“Obama took the idea and built on it, coming up with the idea of the Artists Corps,” adds Lynch.

There are many tools to help the arts within a potential stimulus package, points out arts analyst Roland Kushner, assistant professor of business at Muhlenberg College in Allentown, Pa. When the General Services Administration contracts for a new building, for instance, it can allocate money for public art. Funding for arts comes under Congress’s discretionary monies, he points out, and while federal support for arts and culture has remained steady at roughly $2 billion over the past decade (this allocation includes the NEA, the National Endowment for the Humanities, and the Corporation for Public Broadcasting), it has shrunk drastically as an overall percentage of the budget, which has grown.

Perhaps the most effective role Obama can play in the immediate future is to mount the bully pulpit and lead by example. “Take Malia and Sasha to the museum,” says Mr. Kushner, “or show them having music lessons in the White House.”

To view the platform, go to www.barackobama.com/pdf/issues/additional/Obama_FactSheet_Arts.pdf

Bridging the Ingenuity Gap with a Carrot?

In Art, Cooking & Food, Creative Support, Emotional Intelligence, Entrepreneurial Evolution, Entrepreneurial Tool Box, Leadership, Music on January 15, 2009 at 10:34 am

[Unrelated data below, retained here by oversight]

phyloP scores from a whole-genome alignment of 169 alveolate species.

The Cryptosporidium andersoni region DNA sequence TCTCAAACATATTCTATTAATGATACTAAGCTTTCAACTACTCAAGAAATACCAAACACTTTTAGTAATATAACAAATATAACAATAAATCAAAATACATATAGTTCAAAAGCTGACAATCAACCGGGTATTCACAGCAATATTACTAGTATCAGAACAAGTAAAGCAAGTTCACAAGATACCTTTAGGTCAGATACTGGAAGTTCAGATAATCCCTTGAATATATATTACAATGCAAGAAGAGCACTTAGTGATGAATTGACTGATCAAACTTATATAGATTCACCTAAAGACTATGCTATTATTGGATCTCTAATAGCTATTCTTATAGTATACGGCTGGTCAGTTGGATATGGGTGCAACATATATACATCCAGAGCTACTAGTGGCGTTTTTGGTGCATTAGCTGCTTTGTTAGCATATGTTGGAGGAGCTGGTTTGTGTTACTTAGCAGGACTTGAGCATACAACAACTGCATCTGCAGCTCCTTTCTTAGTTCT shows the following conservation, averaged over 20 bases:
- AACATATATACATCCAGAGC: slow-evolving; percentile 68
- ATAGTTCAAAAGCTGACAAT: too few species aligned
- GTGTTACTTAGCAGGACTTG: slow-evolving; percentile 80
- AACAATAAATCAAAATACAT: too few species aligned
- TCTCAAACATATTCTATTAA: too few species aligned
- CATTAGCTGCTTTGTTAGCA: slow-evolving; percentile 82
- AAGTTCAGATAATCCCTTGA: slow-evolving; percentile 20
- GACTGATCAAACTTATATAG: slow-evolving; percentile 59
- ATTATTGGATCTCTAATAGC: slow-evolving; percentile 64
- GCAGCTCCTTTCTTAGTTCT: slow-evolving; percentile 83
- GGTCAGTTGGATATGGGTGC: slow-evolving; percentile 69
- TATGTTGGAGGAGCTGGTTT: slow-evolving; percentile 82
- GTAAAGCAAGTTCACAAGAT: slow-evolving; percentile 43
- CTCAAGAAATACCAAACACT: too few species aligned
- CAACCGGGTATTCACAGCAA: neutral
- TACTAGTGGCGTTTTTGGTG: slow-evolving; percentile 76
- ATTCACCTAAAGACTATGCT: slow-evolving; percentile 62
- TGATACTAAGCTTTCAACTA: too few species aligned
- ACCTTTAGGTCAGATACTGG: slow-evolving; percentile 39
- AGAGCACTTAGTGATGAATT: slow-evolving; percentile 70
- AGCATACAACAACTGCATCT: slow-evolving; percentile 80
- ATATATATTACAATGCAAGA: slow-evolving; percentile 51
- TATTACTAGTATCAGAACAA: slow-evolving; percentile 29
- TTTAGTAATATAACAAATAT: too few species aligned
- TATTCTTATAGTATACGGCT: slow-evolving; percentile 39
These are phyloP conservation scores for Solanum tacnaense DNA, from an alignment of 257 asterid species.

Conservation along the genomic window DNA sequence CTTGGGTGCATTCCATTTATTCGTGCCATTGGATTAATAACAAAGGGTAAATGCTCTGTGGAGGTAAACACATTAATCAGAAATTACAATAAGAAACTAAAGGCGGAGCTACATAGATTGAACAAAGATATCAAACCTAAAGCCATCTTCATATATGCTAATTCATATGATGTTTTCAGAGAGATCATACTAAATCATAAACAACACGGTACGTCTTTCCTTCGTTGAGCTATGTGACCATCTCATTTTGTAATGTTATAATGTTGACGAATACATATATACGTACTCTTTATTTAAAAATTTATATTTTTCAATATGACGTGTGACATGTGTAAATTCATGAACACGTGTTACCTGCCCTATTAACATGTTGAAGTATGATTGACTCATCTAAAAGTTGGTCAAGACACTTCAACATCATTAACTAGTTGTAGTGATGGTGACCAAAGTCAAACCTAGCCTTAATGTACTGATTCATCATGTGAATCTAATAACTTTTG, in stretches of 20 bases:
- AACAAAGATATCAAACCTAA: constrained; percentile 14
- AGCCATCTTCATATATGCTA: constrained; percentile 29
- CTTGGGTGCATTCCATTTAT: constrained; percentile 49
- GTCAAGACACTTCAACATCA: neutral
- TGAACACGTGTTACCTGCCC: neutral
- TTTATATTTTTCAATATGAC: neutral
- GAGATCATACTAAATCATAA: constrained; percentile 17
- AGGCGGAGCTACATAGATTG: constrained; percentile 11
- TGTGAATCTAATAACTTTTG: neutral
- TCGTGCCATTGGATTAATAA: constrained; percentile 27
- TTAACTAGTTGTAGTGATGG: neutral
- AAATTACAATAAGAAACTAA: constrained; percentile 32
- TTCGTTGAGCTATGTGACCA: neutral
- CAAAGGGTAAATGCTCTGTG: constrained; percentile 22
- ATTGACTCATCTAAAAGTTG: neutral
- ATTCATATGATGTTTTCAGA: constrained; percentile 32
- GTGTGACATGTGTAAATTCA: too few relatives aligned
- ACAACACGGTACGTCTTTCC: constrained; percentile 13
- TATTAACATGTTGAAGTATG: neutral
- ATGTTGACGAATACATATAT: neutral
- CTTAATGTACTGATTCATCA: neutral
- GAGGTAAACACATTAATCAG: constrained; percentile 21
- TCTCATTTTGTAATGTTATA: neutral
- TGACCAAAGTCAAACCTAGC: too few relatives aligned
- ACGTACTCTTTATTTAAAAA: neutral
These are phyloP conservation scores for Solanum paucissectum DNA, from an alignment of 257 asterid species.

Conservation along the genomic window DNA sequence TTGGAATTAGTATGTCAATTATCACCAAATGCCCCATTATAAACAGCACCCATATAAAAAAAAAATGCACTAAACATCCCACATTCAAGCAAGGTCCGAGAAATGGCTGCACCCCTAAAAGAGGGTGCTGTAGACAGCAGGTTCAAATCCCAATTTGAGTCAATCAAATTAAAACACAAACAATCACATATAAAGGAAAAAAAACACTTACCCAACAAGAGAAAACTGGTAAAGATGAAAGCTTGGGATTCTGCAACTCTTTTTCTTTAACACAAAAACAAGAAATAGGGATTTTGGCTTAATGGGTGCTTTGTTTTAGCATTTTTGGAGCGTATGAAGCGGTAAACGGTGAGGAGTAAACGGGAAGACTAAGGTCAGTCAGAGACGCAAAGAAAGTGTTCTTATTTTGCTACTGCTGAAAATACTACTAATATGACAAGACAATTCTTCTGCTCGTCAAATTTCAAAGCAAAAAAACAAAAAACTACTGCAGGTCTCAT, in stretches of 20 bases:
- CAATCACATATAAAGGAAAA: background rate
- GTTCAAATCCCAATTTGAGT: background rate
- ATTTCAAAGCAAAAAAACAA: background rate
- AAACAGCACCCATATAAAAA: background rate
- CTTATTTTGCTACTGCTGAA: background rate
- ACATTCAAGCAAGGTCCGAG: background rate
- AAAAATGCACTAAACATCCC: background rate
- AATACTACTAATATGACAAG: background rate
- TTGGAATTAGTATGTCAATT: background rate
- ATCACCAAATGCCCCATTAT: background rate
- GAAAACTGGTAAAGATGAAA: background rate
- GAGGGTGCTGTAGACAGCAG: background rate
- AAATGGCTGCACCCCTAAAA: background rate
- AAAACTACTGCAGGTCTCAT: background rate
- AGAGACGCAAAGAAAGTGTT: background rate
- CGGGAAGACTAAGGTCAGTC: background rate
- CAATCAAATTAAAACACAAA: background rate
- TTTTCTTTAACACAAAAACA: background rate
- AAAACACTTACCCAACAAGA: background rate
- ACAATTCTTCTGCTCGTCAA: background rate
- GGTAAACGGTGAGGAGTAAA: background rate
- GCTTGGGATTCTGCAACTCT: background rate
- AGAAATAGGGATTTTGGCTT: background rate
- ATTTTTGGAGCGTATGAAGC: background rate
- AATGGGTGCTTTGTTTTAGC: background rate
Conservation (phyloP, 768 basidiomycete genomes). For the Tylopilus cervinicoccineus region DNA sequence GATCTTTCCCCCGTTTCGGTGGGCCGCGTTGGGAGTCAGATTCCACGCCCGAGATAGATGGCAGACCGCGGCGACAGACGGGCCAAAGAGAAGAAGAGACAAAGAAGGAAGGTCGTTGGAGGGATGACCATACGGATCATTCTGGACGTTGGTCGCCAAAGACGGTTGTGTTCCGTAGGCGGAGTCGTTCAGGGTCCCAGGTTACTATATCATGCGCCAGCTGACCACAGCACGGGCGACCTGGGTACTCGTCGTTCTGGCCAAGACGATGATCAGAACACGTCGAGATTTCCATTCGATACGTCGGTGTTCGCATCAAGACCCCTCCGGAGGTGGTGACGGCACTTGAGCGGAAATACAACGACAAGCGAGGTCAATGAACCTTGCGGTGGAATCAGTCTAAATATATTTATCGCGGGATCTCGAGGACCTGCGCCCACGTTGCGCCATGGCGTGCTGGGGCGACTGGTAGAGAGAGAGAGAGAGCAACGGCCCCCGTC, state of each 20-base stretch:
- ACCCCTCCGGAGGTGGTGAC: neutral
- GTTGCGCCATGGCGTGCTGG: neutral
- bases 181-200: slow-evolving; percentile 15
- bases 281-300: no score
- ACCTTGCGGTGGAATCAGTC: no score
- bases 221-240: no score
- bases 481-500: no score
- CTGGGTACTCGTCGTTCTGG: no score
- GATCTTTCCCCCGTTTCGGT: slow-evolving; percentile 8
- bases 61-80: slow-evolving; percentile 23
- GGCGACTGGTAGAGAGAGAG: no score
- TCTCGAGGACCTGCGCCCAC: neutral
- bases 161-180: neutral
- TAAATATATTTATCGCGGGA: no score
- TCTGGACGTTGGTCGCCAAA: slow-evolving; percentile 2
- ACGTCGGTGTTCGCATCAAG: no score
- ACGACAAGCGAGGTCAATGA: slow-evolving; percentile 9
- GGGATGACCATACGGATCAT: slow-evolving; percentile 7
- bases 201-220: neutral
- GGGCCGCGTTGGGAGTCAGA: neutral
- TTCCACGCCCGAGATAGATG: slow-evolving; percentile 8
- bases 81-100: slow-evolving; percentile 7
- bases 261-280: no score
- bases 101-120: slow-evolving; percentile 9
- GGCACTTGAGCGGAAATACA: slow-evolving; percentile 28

How could you inexpensively contribute to reducing the growing epidemic of childhood obesity while simultaneously offering low income children, who lead statistically in childhood obesity, an instrument to learn how to play music?

If your not sure of the answer then watch this You Tube video. For the price of a carrot, and the use of a drill, well known Australian musician, instrument maker , composer, musical director and community music facilitator Linsey Pollak has found a creative solution, to me, for both of these two problems simultaneously by using his entrepreneurial creativity.

His solution: turn the carrot into a musical instrument and then what the heck- you might as well eat the carrot for lunch don’t you think? Play Carrot Music- Eat Carrot, Yum-Repeat Often